The selective targets of the apprentices' attack suggest that this was not simply an unruly mob out for some random mayhem. The specific targeting of the playbooks and wardrobe indicate that the Red Bull audience knew what properties were most important to the players. Rather than wasting their efforts on the building itself, the mob hit Beeston and the Queen's Men in a strategically vulnerable spot, a fact which suggests that they had a working knowledge of the operations of the theatre company.

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A year to the day later, the mob tried again to exact their revenge. They planned to assemble at the Fortune Theatre and hit both the Cockpit and the Red Bull. However, this time the Privy Council was forewarned of the apprentices' plans and intervened before any damage could be done.

Footnotes

  1. Refurbishing

    Beeston refurbished the old building according to designs made by Inigo Jones for another cockpit-turned-playhouse. What eventually emerged was a hall playhouse deliberately similar to the Blackfriars, though with a smaller capacity (about 750). As with most contemporary theatres, the Cockpit was not designed with comfort in mind. Jones' drawings show no provisions for toilet facilities in the building, and space for audience members to sit was limited to about 18 inches per backside.

  2. Cockfighting and theatres

    While it may seem odd to modern audiences that a theatre should share the same space as a blood-sport, the two forms of entertainment had close associations in Shakespeare's time. The Chorus in Henry V comments on the need for the audience to use its imagination: "Can this cockpit hold/The vasty fields of France?" (Prologue 11-12). A line later, the Chorus uses the famous phrase to describe the Globe theatre as a "wooden O."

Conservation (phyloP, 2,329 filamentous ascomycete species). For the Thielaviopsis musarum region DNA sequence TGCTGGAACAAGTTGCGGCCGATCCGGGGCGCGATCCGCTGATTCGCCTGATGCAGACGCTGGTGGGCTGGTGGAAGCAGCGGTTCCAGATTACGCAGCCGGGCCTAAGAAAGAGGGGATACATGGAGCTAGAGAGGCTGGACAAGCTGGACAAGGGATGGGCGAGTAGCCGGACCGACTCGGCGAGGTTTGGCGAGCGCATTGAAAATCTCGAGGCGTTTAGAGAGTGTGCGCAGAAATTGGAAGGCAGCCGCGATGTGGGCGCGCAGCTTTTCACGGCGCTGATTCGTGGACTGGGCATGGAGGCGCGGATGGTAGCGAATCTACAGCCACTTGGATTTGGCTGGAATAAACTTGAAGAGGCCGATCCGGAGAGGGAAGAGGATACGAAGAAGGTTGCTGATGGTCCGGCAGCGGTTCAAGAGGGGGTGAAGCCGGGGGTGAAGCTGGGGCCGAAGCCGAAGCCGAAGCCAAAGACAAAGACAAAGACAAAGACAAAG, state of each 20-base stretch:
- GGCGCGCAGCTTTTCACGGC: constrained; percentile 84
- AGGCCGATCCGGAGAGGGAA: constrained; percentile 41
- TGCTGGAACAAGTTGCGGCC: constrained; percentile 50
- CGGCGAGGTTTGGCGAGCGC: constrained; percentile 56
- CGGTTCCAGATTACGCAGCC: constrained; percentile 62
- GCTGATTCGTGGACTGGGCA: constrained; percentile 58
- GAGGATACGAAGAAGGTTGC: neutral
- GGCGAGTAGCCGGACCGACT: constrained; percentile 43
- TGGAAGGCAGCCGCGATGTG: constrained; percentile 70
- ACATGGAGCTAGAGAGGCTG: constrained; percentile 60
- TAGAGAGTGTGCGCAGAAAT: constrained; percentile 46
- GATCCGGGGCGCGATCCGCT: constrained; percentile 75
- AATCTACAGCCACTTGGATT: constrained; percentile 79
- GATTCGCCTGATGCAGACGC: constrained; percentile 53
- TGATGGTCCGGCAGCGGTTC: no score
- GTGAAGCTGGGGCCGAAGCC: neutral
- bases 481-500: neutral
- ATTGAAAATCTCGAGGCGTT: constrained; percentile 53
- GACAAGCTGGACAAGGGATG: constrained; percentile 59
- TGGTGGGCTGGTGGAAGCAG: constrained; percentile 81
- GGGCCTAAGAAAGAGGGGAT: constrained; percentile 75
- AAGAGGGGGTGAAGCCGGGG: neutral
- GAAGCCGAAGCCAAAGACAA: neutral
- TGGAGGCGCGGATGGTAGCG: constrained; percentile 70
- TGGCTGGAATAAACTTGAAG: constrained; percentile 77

King James had a cockfighting pit which he arranged for Inigo Jones to convert into a theatre of his own. Theatres were also used for bear-baiting.

  3. Companies and repetoire

    The relationship between the Cockpit and the Red Bull illustrates the importance of repertory and reputation to the acting companies of Shakespeare's time.

    While the Queen's Men had performed citizen-oriented plays at the Red Bull, they hoped to attract a higher class of playgoer at the Cockpit. After Beeston's move, the Red Bull was taken over by Prince Charles' Men, who gained a reputation for over-acting. The Cockpit tried to distance itself from the Red Bull's stigma, though many critics lumped the two playhouses together in their attacks.

    The best indication of the connection between theatre, repertory, and reputation may be a deception practiced by publishers: quartos of plays written for the Red Bull often falsely claimed on the title page that the play's first performance was at the more respected Cockpit.

  4. Selective targets

    The selective targets of the apprentices' attack suggest that this was not simply an unruly mob out for some random mayhem. The specific targeting of the playbooks and wardrobe indicate that the Red Bull audience knew what properties were most important to the players. Rather than wasting their efforts on the building itself, the mob hit Beeston and the Queen's Men in a strategically vulnerable spot, a fact which suggests that they had a working knowledge of the operations of the theatre company.